An alien dared these days to gravely insult Romania in a scandalous manner, striking at what it holds dearest -- its music teachers and, by consequence, its music. This alien, a German, dr. Emil Kolberg of Vienna, sent to Berliner Signale correspondence on the musical state of Romania -- correspondence in which he shamelessly denies the Romanian public's discernment and taste in music, and denounces our Conservatory in Bucharest, this metropolitan temple of Eutherpe, Thalia and national Melpomene, as an institution entirely bereft of seriosity.
The reader is invited to judge by a few lines, which I shall reproduce from that correspondence, as to how far the impudence of that nazii went. Speaking of our Conservatory, he says :
This institute of musical education would be sufficient for the limited development of the most modest diletantism. There's not known in the world abroad of such a wonder as Romanian artists who had learned their craft in their country...
Students in the last years display by and large the agility and pertinence of our beginners today.
Speaking of local musical production, here's what he says :
At public venues and the so-called soirees the clavicymbaliiii are maltreated in the most revolting of manners, generally on a dance rhythm...
The place of concert is the Atheneum hall, where, alongside the occasionally misplaced foreign artist one can find niggersiii, musical beggars and other proletarians, selling cheap pleasure for good money.
The alien then claims that truly great artists, who necessarily and by their nature despise publicity, can not be successful before the Romanian public ; but that instead the greatest success is reserved for Le Bataillon de damesiv -- eighty women in short skirts and shameless decolletages, who demonstrated, immediately after the first performance, their fitness for private interviews with the young men and other sponsors of Romanian art.
Ah!... I must confess here the alien reached the peak of infamy. And if all his calumny contained the meagrest kernel of truth! So that the reader can perceive the absurd insanity of this alien's infamy, I will reproduce here the following resolution :
We the undersigned music professors at the Conservatory and otherwise, upon an insulting article published by Berliner Signale no. 2 of 18 June 1897 against the faculty of the National Conservatory in Bucharest, as well as against the culture of the whole country, meeting today, 10/22 June 1895, in the hall of the Press Society, resolve :
That Mr. C. M. Cordoneanu is authorised to inquire whether the redaction of said magazine undertakes the responsibility for the article signed by dr. Emil Kolberg ; and what are the persons who give the tone in music which he had met while in Bucharest. Further, that he is to intervene with the Romanian press (urgently) so as to defend against the insults published by said magazine.
(follow the signatures)
Honor to them! Honor to those who know how to take such brave attitude in front of the serious insult cast upon the Motherland and their right! But, although very troubled by the indignation which the alien's infamy produced in my own bosom, I will daresay something about the professors' motion ; my troubling will not prevent my being methodic. I shall therefore examine the three points of the motion.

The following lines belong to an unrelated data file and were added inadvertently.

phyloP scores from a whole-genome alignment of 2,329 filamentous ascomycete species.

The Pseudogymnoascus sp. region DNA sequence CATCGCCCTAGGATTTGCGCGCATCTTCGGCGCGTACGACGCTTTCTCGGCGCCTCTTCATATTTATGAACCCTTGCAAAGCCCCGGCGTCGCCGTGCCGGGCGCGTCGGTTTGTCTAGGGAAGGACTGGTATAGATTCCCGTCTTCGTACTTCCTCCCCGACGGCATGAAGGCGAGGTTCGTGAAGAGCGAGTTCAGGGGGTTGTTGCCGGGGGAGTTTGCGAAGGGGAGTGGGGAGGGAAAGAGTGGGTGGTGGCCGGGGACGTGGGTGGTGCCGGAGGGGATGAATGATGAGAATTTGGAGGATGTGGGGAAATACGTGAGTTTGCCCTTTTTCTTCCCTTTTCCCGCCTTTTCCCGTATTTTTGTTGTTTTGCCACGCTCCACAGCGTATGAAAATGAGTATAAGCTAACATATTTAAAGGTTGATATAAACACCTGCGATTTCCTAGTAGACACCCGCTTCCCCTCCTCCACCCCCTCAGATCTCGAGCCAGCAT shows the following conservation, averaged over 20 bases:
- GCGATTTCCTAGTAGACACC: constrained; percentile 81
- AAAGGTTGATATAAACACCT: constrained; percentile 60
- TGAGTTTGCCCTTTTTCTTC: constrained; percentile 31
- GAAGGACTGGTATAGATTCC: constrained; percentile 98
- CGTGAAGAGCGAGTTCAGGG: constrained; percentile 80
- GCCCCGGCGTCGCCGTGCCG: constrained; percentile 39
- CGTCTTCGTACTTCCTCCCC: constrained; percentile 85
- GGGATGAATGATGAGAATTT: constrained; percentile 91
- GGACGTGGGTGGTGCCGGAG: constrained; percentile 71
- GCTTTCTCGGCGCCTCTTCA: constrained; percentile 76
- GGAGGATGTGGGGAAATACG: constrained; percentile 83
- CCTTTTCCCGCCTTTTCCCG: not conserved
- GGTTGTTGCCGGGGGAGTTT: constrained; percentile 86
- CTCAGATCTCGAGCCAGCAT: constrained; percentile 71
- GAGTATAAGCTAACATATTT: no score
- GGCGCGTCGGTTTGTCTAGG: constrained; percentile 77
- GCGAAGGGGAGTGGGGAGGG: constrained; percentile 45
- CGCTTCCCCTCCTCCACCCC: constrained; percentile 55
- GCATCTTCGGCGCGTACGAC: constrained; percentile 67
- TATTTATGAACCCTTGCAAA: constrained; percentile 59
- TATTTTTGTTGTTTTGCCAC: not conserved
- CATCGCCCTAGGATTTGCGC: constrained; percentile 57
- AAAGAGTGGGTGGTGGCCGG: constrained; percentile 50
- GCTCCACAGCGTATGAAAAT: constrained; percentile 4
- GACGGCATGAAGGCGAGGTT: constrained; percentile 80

As to the first, whether the redaction of said magazine takes responsibility for the article signed by dr. Emil Kolberg, I say : it either will, or it will not. Outside of this dilemma said redaction of said magazine can't escape. Therefore, we must seriously prepare for either of the two sole alternatives possible, of which either one, or the other, is inevitale. For, in matters of international politics above all are required aforethought and prudence. Suppose that it doesn't take responsibility. What can we do ? Admit that it takes responsibility. What's to be done ?
I believe, and it seems to me I'm in the right, that the only course left in either cases is nothing besides taking note of said magazine's response, and break off any relations with it, considering it unworthy our esteem. But to which one might answer
"So what ? What's some musical magazine in Berlin going to care about your esteem ?"
I answer :
"If it respects itself in the slightest, it must absolutely care. In everything, be it politics, literature and especially in art, the esteem of honest people is worth more than some dr. Kolberg imagines -- in any case more than any merit."
Moving on to the second point, as to the tones and meetings : I believe the second part of this question is at the very least indiscreet. While an artist dwells in a foreign town, travelling there for his own amusement, he's bound to enter into contact with all sort and manner of persons who have nothing to do with music -- especially around Romanian concert halls and musical events. It is probably prudent to dispense with requiring the nazi to list those who he has met while in Bucharest. What we can't dispense with, however, is the answer that must be furnished as to "who gives the tone in music" ; but even here I fear the infamous calumniator is provided with very easy escape, especially seeing how the question is posed by specialists. He's shown himself capable to answer, smiling :